November 29, 2023
3 min read
A solar outburst shoots charged particles into space—and toward Earth
A long filament of roiling plasma arcing over the sun’s surface snapped this week, leaving behind a scalding scar that has been dubbed a “canyon of fire.” It also spat a burst of solar plasma into space. There’s a chance this solar outburst and several that followed it could trigger minor geomagnetic storms on Earth.
The solar spectacle took place at midnight EST on November 27, according to the sun-monitoring website SpaceWeather.com. The canyon of fire remained in the sun’s soup of plasma, which is material so hot that it has lost all its electrons. This canyon of bright plasma traced the magnetic field line that had anchored the filament in place.
The canyon effect occurs because a filament is an arc of cooler, darker plasma that is anchored into the sun’s magnetic field on each end. When a filament erupts, the arc shatters into space, ripping free of the sun’s magnetic field to reveal a glowing scar of hotter, brighter plasma where that magnetic field line ran. (Filaments are sometimes called prominences when they occur along the edge of the sun, as seen from Earth, popping out as bright, wispy arcs against the blackness of space.)
The recent broken filament also triggered a coronal mass ejection (CME), scientist speak for a blob of plasma that the sun shoots into space. (In contrast, solar flares, another common type of outburst, are made up of radiation.) The CME was joined hours later by at least two more, according to SpaceWeather.com. And one of these was directed in the same general direction as the filament-triggered eruption, according to the National Oceanic and Atmospheric Administration’s Space Weather Prediction Center.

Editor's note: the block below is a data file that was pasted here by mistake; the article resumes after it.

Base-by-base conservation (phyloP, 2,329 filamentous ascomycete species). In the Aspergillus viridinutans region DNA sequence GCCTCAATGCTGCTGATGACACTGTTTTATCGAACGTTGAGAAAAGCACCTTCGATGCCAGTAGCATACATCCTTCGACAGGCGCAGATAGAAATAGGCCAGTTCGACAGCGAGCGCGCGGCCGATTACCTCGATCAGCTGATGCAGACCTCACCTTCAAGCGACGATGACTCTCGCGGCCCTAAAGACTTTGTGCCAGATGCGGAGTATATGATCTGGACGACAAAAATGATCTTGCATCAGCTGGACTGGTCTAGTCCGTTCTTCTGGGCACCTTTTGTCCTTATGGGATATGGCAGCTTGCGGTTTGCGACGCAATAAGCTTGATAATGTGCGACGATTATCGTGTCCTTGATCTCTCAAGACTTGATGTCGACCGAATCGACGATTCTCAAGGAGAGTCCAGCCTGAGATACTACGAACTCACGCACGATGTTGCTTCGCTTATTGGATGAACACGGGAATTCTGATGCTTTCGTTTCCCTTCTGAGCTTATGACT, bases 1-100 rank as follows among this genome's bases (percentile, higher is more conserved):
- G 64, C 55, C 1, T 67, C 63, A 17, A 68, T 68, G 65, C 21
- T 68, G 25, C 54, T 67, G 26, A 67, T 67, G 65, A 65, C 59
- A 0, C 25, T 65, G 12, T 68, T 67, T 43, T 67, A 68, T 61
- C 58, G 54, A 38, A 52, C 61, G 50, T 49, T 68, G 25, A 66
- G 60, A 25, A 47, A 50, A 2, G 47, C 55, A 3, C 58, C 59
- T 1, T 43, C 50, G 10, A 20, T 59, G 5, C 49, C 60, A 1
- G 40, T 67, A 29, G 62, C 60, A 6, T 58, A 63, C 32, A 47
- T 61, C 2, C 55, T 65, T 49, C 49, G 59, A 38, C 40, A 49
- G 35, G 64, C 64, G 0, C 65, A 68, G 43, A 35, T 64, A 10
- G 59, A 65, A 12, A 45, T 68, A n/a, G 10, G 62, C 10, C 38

Once the plasma material makes its way nearer to us, it could disrupt Earth’s magnetosphere, the magnetic bubble surrounding our planet. This disruption is called a geomagnetic storm. NOAA has noted that it expects that just minor geomagnetic storms may result once the material makes its way toward Earth on November 30. Strong geomagnetic storms can paint the poles with auroras, but they can also interrupt satellite-based navigation systems and power grids on the surface.
Solar activity is governed by our sun’s 11-year cycle, which is intimately connected to its self-generated magnetic field. Currently, the sun’s magnetic poles are disappearing, heralding the peak of the solar activity cycle. In the coming years, as our star’s magnetic field rebuilds itself, solar activity—which is measured by tallies of the cold, dark sunspots that mar the sun’s surface—will ebb, and the next solar minimum, expected at the turn of the decade, will begin.
Scientists employ a host of tools to monitor the sun. Since the mid-1700s, astronomers have monitored sunspots with telescopes; NASA’s Solar Dynamics Observatory spacecraft, which captured the footage of the new broken filament included in this article, launched in 2010.
But as heliophysicists seek to understand how our star works, they have developed a trio of powerful new instruments that are gathering unprecedented observations this solar cycle: NASA’s Parker Solar Probe, which launched in 2018 and has flown closer to the sun than any other human-made object; the European Space Agency’s Solar Orbiter, which launched in 2020 and will let scientists peer at the sun’s poles; and the Daniel K. Inouye Solar Telescope in Hawaii, which produced its first images in 2020 and has given researchers a detailed view of our home star’s magnetic activity. The combination, scientists hope, will allow them to begin predicting in earnest how the sun’s activity influences life on Earth.